I wanted to love the Brix Gaming. Even with its flaws, it’s amazing how much raw performance Gigabyte has packed into this tiny package. If your game library consists of older or less demanding titles, the Brix Gaming can easily produce playable frame rates at 1080p with moderate-to-high detail levels. For a system that can easily fit into a backpack or messenger bag, that’s incredible performance. The Brix Gaming is certainly worth a look for anyone who needs maximum portability from their gaming PC. Right now, there’s not much else like it on the market.

This system’s feverish temperament broke my heart, though. The Brix Gaming runs hot, and while its small fans are up to the task of getting rid of the heat, they make quite a din. Turbo mode’s higher fan speeds improve performance, but the fans make far too much noise at those speeds to be tolerable. If Gigabyte could figure out a way of cooling mini PCs like this one both effectively and quietly, it would have a real winner on its hands.

With that in mind, it’s tantalizing to consider what Gigabyte could do with 50 to 100% more interior volume in a system like this. Such a system would still be smaller than mini-ITX PCs, and the added room would allow for bigger heatsinks and larger, quieter fans. For the moment, though, the Brix Gaming trades quiet operation for performance and small size, and while those might be reasonable compromises for some, I like my gaming PCs quiet. If the next Brix Gaming manages to be this fast without all the noise, I’ll be first in line to buy one; but for the moment, the ATX mid-tower under my desk is safe.

Comments closed
    • Mister Blunt
    • 5 years ago

    The fan noise reminds me of a launch XBox 360, and not in a good way.

    • burntham77
    • 5 years ago

    I can’t see a niche where this would fit. People wanting portability would be better served by a laptop. People trying to save desktop space could opt for either a laptop or MSI’s AIO gaming PCs (I have one and it’s fast and quiet).

    I guess if a gamer was fine with the performance level and noise of this thing, plus they had a very specific monitor in mind, they could be happy with this, but there are too many compromises I think.

    • HisDivineOrder
    • 5 years ago

    Why is it every new product category with regards to graphics technology must first go through the, “Okay, performance is bad!” stage, then the “Okay, performance is better, but hey dude, I just went deaf!” stage, and eventually into the, “Okay, maybe too slow AND too loud will not work, so let’s try a balanced approach instead” stage?

    Can’t they just skip to the end? The 360 did it. Our video cards did it (ie., FX5800, AMD apparently “caught up” to nVidia recently with the R9 290X reference cooler). Our CPU’s did it back in the day (ie., Delta Black’s, roar in peace (RIP)). Gaming laptops did it for a while (and still do I guess in some limited cases).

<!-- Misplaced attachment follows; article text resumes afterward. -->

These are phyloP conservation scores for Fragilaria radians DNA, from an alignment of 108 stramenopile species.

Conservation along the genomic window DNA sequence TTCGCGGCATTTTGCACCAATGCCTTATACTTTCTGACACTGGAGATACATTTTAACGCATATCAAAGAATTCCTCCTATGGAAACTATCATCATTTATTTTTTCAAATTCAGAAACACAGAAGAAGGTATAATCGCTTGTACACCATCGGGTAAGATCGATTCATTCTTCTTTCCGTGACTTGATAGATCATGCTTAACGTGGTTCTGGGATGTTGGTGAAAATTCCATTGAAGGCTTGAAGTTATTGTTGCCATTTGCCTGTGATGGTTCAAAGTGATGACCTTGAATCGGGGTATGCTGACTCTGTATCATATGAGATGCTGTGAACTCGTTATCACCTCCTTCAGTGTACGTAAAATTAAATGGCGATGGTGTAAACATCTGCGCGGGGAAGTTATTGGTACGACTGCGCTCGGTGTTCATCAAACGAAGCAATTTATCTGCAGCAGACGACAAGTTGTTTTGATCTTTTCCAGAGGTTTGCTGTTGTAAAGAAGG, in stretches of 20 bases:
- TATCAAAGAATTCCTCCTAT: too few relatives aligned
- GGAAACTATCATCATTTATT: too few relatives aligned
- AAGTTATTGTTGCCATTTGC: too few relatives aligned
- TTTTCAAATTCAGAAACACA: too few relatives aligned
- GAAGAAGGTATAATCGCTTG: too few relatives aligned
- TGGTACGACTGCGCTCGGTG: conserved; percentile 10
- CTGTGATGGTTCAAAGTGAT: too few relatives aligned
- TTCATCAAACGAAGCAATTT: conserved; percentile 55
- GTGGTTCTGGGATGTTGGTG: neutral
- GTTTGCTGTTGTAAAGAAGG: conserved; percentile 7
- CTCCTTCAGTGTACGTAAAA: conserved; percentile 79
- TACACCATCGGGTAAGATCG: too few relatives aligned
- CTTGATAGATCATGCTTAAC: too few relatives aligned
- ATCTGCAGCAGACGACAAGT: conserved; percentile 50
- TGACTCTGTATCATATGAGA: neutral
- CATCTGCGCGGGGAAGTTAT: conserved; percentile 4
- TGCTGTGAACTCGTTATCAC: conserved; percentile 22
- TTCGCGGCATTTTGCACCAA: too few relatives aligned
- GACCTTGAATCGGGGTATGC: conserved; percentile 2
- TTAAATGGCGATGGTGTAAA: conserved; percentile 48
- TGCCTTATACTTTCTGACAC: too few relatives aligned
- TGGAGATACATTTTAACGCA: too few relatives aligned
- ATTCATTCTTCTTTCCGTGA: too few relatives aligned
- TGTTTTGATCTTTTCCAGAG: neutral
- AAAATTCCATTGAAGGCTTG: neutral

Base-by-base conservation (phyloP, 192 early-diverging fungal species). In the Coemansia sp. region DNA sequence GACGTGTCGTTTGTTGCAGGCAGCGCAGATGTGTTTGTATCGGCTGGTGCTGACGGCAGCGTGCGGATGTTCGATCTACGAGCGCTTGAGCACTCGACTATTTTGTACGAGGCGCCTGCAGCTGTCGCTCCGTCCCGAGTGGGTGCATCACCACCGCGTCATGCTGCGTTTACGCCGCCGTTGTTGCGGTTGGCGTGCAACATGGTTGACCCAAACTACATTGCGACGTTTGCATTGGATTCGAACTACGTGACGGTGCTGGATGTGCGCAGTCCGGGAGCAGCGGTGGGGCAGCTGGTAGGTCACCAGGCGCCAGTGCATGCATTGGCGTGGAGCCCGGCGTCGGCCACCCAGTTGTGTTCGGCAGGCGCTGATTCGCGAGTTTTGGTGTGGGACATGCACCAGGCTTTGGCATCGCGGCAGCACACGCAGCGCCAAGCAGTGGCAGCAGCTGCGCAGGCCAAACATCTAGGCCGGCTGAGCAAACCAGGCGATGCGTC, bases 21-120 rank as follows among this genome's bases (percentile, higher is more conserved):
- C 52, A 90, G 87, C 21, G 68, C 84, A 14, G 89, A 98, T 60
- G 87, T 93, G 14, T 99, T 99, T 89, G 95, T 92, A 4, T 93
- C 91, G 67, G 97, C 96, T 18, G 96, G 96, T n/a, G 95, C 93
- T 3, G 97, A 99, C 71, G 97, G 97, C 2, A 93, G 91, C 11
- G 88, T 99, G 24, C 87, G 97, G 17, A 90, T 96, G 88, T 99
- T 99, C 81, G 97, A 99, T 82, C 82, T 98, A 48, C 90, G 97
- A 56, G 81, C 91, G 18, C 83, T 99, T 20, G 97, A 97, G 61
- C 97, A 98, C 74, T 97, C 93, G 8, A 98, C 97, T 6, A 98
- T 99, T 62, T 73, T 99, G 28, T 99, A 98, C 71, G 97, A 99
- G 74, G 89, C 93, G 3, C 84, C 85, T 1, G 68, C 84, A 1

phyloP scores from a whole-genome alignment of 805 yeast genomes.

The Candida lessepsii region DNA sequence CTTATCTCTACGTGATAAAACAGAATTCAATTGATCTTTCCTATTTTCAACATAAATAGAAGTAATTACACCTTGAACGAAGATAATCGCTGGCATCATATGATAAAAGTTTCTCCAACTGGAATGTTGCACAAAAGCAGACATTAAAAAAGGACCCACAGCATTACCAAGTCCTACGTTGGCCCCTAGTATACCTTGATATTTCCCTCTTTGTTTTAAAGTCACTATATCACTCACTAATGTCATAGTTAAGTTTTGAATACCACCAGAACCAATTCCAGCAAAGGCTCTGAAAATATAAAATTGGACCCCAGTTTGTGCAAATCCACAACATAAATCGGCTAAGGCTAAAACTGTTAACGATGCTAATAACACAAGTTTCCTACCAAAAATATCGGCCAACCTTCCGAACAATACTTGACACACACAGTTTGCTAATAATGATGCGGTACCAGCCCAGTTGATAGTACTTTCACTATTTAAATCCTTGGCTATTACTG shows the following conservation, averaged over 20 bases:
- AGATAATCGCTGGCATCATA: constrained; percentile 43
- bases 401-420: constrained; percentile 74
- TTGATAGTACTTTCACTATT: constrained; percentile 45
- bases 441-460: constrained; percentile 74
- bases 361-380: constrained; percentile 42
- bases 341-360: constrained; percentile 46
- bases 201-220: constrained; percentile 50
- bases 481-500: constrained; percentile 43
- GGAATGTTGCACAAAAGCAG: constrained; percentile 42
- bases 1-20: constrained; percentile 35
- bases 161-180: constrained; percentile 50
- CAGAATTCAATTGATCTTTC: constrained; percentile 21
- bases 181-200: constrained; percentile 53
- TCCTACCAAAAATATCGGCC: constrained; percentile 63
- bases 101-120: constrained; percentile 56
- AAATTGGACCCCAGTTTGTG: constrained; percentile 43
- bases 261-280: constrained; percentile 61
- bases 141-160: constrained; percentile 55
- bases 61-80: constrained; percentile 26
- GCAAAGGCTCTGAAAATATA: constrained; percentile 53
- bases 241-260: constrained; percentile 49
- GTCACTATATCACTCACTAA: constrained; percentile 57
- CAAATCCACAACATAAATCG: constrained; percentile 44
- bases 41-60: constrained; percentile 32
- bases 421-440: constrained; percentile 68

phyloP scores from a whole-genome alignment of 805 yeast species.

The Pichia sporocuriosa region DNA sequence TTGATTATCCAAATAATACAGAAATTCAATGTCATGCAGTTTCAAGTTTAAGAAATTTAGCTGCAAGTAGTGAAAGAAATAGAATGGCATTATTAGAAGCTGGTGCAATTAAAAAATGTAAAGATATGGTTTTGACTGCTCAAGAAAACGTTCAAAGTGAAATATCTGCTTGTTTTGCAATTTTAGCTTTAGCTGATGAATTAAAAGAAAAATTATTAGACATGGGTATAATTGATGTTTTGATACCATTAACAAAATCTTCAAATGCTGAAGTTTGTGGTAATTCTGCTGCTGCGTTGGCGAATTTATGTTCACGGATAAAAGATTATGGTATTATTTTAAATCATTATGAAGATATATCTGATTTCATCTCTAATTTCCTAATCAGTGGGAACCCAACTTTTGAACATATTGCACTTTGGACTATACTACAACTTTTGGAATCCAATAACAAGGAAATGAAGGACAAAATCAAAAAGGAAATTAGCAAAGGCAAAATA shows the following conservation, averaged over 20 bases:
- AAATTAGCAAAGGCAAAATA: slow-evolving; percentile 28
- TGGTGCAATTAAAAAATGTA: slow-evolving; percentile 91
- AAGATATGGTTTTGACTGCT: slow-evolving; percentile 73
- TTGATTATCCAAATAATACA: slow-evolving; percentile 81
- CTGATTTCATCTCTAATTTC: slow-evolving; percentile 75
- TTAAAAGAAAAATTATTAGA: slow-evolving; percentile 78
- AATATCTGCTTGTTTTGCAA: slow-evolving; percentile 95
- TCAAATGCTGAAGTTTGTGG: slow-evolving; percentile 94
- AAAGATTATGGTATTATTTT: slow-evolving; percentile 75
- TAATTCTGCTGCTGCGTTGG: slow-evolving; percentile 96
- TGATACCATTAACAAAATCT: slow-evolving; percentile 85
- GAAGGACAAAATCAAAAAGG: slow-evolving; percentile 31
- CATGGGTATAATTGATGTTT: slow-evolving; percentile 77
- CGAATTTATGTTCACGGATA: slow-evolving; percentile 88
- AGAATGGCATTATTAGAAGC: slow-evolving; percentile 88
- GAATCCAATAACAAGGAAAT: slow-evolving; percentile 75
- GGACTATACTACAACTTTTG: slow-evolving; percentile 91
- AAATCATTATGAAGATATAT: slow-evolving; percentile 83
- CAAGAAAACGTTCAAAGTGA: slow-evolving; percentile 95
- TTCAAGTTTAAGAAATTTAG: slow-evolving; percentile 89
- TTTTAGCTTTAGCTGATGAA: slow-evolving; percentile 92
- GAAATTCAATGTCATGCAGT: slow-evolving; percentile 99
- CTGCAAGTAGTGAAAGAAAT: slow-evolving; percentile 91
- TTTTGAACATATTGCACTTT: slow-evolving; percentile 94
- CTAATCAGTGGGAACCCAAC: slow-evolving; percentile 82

And now… here we are. In 2014, we have yet another chance to see it happen. You’d think after all those MANY, MANY instances where the noise was too loud and it got blasted for it that Gigabyte would go, “Hey, maybe this is too loud.”

    Nope. Never gonna miss a trick to crap something out in case people won’t notice until they’ve built the system and refuse to disassemble it and send it back, Gigabyte goes ahead with their recipe in bad choices.

    The problem is an easy one to fix. Slap this thing into a special cube shaped case that keeps the depth of the system the same but puts 120/140mm fans on the top and bottom (or front and back) or side to side), slot the motherboard in the middle of the cube, let the air blow across it, and throw a giant heatsink inside it that has lots of room between the fins to let air flow dominate. Put the GPU on the bottom, the CPU on the top. Wind tunnel solves everything including size making the airflow quieter because you can run it slower. You know, the same thing that all of the above learned years ago.

    Or water cool it.

    Or if you’re going to use a shell as big as this BRIX, then how about you just blackmail Intel into releasing more CPU’s with their Iris Pro tech instead?

    Or just wait for Broadwell/Maxwell.

    Anything but release this and give us the vacuum cleaner of old.

      • Spunjji
      • 5 years ago

      Not sure why the downvotes, that’s a sensible solution. I like the idea of a left-right wind tunnel and horizontal CPU/GPU division, allowing the ports to be placed at the front and back. Even better, you could always make the division a 33/67 one and have a taller heatsink on the more power-hungry and throttle sensitive GPU. Sure, the whole thing gets *slightly* larger, but it’s still tiny.